1. Keep your current Lambda console tab open on the page where you received the IAM error trying to add the trigger to the ReduceLambda function. Shortly you will need it open to retry the request.
  2. Open a new browser tab, go the AWS Lambda service and select the ReduceLambda function.
  3. Navigate to the Configuration tab and click on Permissions. You should see the Lambda execution role called ReduceLambdaRole. Click on this role to modify it.


  1. Now you’re redirected to the IAM service, where you see the details of the ReduceLambdaRole. There is a policy associated with this role, the ReduceLambdaPolicy. Expand the view to see the current permissions of the ReduceLambda function. Now, click on the button Edit policy to add additional permissions.


Modify the IAM policy

There is already an IAM permission in place for DynamoDB: this is necessary to ensure the workshop runs as expected. Don’t get confused by this and please don’t delete the permissions we’ve already granted! All of the Lambda functions need to be able to access the ParameterTable to check the current progress of the lab and the respective failure modes.

  • First we need to add permissions so the ReduceLambda function is able to read messages from the stream of the ReduceTable.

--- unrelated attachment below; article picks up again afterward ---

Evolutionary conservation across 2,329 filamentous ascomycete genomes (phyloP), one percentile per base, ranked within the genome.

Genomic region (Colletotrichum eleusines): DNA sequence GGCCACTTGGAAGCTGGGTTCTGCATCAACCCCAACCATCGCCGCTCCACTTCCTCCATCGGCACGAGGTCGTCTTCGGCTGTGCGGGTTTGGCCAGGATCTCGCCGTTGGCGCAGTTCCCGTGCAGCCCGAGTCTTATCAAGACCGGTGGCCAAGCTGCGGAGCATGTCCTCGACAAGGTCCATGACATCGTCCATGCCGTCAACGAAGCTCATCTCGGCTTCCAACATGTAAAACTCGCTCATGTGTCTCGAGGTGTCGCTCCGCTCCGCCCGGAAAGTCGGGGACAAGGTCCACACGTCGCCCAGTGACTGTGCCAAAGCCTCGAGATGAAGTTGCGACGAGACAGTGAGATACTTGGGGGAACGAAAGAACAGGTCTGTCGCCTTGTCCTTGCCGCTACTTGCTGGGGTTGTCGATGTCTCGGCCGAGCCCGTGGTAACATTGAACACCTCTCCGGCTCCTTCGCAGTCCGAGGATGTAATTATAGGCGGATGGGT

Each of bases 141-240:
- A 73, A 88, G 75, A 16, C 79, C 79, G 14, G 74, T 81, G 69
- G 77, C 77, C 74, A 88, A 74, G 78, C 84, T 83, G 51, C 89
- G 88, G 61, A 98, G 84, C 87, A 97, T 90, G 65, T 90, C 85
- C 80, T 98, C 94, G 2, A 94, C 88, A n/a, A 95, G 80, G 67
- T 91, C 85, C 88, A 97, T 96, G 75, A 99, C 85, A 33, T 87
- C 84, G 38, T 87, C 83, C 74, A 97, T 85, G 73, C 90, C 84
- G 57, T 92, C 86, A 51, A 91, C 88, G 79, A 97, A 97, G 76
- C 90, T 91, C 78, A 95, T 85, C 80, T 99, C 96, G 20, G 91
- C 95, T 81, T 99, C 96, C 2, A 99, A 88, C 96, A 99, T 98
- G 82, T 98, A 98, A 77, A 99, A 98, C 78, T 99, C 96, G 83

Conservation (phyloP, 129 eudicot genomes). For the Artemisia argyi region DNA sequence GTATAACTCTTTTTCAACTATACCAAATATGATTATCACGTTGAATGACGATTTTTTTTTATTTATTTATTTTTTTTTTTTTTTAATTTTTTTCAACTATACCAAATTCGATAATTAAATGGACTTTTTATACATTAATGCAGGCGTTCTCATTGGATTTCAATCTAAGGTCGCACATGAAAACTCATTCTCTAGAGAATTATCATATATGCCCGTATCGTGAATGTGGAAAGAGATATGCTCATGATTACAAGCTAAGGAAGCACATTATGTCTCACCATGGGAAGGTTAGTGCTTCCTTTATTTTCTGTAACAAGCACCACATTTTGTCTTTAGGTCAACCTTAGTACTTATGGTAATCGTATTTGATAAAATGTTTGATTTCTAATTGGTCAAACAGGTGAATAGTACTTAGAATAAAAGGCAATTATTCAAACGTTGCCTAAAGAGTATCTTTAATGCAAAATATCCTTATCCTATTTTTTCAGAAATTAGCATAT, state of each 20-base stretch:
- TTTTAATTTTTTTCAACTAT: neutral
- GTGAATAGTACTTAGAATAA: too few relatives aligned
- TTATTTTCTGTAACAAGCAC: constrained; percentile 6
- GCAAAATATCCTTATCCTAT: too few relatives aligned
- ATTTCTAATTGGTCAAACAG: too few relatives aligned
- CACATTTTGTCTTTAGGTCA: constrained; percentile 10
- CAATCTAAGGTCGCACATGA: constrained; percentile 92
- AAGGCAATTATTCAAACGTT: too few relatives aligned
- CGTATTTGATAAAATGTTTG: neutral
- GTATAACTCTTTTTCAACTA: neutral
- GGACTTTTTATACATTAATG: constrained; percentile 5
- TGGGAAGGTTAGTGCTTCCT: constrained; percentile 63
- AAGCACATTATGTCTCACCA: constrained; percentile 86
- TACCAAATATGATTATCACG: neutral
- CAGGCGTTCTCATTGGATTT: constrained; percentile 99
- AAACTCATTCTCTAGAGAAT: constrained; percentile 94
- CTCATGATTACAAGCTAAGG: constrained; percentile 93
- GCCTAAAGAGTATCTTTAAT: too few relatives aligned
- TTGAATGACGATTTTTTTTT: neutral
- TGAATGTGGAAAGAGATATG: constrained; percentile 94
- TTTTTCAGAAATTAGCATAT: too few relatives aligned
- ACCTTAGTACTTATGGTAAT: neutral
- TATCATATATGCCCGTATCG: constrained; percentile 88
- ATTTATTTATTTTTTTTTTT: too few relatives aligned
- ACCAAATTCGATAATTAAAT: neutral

• Click on Add additional permissions
    • For Service, select DynamoDB
    • At Actions, under Access level, expand Read
    • Check the following four checkboxes: DescribeStream, GetRecords, GetShardIterator, and ListStreams


Now we need to associate these permissions with specific resources (e.g. we want the ReduceLambda to be able to read exclusively from the ReduceTable alone). Hence, expand Resources, and click on Add ARN to restrict access. Next, fill out the following:

  • Region - The lab defaults to us-west-1, but verify your region and ensure the correct one is entered
  • Account - The AWS account id. It should be pre-filled
  • Table name - The name should be ReduceTable
  • Stream label - Ensure the Any box is checked so that any stream label is supported. A Stream label is a unique identifier for a DynamoDB stream.
  • Finally, click on Add. You’ve now granted permission for the ReduceLambda to read from the ReduceTable stream, but there is more to be done still.